Proposed Amendments 114/104 would revise the FMPs to include provisions for the use of EM systems in the Executive Summary, Section 3.2.4, Section 3.9, and Appendix A. Under proposed Amendments 114/104, owners or operators of vessels using nontrawl gear in the partial coverage category would be able to choose to use an EM system instead of carrying an observer. An EM system uses cameras, a video storage devise, and associated sensors to passively record and monitor fishing activities. The video is reviewed by an analyst onshore at a later time to collect catch and effort information.
NMFS would contract with an EM service provider to install EM systems on vessels. NMFS would use a portion of the fee revenues to fund EM systems and EM deployment under proposed Amendments 114/104, as authorized by section 313 of the Magnuson-Stevens Act.
The EM service provider would work with the vessel owner or operator to develop the vessel monitoring plan. The vessel monitoring plan would describe how fishing operations on the vessel would be conducted and how the EM system and associated equipment would be configured to meet the data collection objectives and purpose of the EM program. The proposed rule to implement proposed Amendments 114/104 provides the details of the responsibilities of vessel owners or operators if they decide to participate in EM.
Owners or operators of vessels using nontrawl gear could request to be in the EM selection pool. During the fishing year, NMFS would randomly select vessels in the EM selection pool to use an EM system on a fishing trip according to the sampling design in the annual deployment plan (ADP). The ADP would describe how NMFS plans to deploy observers on vessels in the partial coverage category in the upcoming year, to determine the criteria for the EM selection pool and to deploy EM on fishing trips in the upcoming year. NMFS uses the sampling design to generate unbiased estimates of total and retained catch, and catch composition in the groundfish and halibut fisheries. NMFS would make adjustments to the ADP each year after NMFS conducts a scientific evaluation of data collected by observers and EM systems to evaluate the impact of changes in observer and EM system deployment and identify areas where improvements are needed to collect the data necessary to conserve and manage the groundfish and halibut fisheries. The Council and its Scientific and Statistical Committee (SSC) review the ADP each October, receive public comments on the ADP, and make additional recommendations for improvements. NMFS finalizes the ADP in December and releases it prior to the start of the fishing year. NMFS posts the ADP on the NMFS Alaska Region Web site (http://alaskafisheries.noaa.gov).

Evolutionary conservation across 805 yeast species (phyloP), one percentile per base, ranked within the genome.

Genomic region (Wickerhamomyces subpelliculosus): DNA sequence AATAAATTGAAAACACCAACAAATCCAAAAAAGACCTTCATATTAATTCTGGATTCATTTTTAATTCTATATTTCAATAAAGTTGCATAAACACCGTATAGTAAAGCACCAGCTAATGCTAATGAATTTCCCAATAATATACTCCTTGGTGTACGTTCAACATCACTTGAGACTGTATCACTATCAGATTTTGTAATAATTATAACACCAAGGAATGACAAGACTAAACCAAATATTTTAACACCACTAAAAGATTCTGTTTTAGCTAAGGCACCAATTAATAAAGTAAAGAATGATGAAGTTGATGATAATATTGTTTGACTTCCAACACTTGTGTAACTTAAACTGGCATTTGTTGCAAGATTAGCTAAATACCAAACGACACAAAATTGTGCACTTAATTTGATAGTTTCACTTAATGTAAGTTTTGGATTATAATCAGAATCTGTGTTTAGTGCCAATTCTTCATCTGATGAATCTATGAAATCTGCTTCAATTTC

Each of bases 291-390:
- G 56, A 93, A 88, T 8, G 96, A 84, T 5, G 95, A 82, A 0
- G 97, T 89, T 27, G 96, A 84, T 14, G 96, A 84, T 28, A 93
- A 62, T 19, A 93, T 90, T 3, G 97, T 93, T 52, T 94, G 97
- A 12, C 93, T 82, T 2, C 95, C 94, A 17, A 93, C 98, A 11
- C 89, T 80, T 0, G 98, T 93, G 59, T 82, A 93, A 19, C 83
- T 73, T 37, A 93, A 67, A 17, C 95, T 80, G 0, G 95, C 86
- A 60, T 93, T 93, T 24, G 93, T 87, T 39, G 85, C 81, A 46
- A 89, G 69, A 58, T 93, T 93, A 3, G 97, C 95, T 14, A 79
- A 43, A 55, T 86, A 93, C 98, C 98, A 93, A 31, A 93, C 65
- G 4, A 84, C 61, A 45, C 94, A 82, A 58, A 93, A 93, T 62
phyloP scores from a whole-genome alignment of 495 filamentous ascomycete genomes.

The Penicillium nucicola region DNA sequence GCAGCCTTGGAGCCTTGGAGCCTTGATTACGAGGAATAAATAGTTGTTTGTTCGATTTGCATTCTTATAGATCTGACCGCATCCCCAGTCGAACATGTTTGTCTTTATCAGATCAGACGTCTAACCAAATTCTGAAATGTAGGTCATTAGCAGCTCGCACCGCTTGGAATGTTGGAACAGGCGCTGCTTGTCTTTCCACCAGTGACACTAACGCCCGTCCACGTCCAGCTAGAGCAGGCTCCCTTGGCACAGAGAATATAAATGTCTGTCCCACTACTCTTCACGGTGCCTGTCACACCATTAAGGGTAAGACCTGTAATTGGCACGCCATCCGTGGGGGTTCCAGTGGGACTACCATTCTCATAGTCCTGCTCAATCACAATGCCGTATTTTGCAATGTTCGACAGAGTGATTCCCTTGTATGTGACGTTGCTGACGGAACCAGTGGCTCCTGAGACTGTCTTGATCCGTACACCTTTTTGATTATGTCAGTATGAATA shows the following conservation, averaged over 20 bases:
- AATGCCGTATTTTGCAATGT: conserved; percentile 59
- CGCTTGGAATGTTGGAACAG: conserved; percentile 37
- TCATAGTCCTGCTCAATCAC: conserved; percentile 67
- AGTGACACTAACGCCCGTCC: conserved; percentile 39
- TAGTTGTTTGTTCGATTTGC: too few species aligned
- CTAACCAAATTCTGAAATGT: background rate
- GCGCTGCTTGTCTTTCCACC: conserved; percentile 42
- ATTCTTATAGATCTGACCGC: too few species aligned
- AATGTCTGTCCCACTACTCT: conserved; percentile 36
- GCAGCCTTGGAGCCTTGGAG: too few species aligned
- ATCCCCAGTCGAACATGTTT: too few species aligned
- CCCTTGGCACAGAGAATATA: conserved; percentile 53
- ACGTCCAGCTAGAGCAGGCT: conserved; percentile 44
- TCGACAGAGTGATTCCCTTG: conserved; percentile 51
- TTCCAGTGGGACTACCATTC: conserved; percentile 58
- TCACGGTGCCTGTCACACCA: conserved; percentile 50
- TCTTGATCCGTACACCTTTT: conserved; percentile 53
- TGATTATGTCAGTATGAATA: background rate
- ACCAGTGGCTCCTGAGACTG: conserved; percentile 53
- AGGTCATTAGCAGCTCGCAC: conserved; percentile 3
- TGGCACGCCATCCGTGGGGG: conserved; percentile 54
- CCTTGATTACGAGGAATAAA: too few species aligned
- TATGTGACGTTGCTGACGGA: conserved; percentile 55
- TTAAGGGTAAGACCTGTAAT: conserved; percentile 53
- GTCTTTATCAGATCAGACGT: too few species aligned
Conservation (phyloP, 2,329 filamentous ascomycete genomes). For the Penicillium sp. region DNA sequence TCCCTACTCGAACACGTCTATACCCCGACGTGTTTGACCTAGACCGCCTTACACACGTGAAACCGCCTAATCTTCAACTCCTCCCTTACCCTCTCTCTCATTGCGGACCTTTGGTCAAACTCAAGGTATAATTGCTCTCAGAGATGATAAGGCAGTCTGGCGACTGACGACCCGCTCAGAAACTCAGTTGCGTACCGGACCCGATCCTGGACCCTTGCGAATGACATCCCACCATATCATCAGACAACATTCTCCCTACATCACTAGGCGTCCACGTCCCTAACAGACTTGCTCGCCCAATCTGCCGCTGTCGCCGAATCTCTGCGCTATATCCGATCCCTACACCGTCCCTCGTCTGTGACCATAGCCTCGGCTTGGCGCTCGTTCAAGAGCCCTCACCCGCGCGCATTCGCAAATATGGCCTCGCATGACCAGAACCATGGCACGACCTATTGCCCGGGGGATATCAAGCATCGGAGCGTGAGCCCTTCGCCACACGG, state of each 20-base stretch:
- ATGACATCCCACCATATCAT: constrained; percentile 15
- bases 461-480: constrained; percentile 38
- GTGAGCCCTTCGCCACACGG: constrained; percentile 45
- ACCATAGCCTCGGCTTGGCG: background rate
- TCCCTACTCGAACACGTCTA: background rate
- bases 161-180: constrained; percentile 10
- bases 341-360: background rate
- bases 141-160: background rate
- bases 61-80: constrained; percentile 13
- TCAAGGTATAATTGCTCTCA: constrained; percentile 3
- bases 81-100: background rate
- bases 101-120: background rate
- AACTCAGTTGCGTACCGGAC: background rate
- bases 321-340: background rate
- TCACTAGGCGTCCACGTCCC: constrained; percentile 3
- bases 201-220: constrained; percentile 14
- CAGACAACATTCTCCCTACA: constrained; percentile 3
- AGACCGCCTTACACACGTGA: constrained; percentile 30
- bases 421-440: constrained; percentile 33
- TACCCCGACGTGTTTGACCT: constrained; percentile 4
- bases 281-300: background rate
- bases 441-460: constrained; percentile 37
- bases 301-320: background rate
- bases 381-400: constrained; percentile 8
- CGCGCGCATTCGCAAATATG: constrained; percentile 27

Each year, NMFS would also evaluate in the Annual Report how well various aspects of the Observer Program and the EM deployment are achieving program goals, identify areas where improvements are needed, and make recommendations to modify the sampling design in the upcoming ADP. The SSC and Council review the Annual Report each June, and receive public comments on the Annual Report, and make additional recommendations for improvements. NMFS posts the Annual Report on the NMFS Alaska Region Web site (http://alaskafisheries.noaa.gov).
NMFS is soliciting public comments on proposed Amendments 114/104 through the end of the comment period (see DATES). NMFS intends to publish in the Federal Register and seek public comment on a proposed rule that would implement Amendments 114/104, following NMFS' evaluation of the proposed rule under the Magnuson-Stevens Act. Magnuson-Stevens Act section 313 requires NMFS to provide a 60-day public comment period on the proposed rule and conduct a public hearing in each state represented on the Council for the purpose of receiving public comment on the proposed regulations. The states represented on the Council are Alaska, Oregon, and Washington. NMFS will conduct a public hearing in each of these states (see DATES).
People wanting to make an oral statement for the record at the public hearing are encouraged to provide a written copy of their statement and present it to NMFS at the hearing. If attendance at the public hearing is large, the time allotted for individual oral statements may be limited. Oral and written statements receive equal consideration. There are no limits on the length of written comments submitted to NMFS.
Respondents do not need to submit the same comments on Amendments 114/104, the proposed rule, and at a public hearing. All relevant written and oral comments received by the end of the applicable comment period, whether specifically directed to the FMP amendments, this proposed rule, or both, will be considered by NMFS in the approval/disapproval decision for Amendments 114/104 and addressed in the response to comments in the final decision. Comments received after end of the applicable comment period will not be considered in the approval/disapproval decision on Amendments 114/104. To be considered, comments must be received, not just postmarked or otherwise transmitted, by the last day of the comment period (see DATES).Start Signature
Dated: March 6, 2017.
Karen H. Abrams,
Acting Deputy Director, Office of Sustainable Fisheries, National Marine Fisheries Service.
[FR Doc. 2017-04716 Filed 3-9-17; 8:45 am]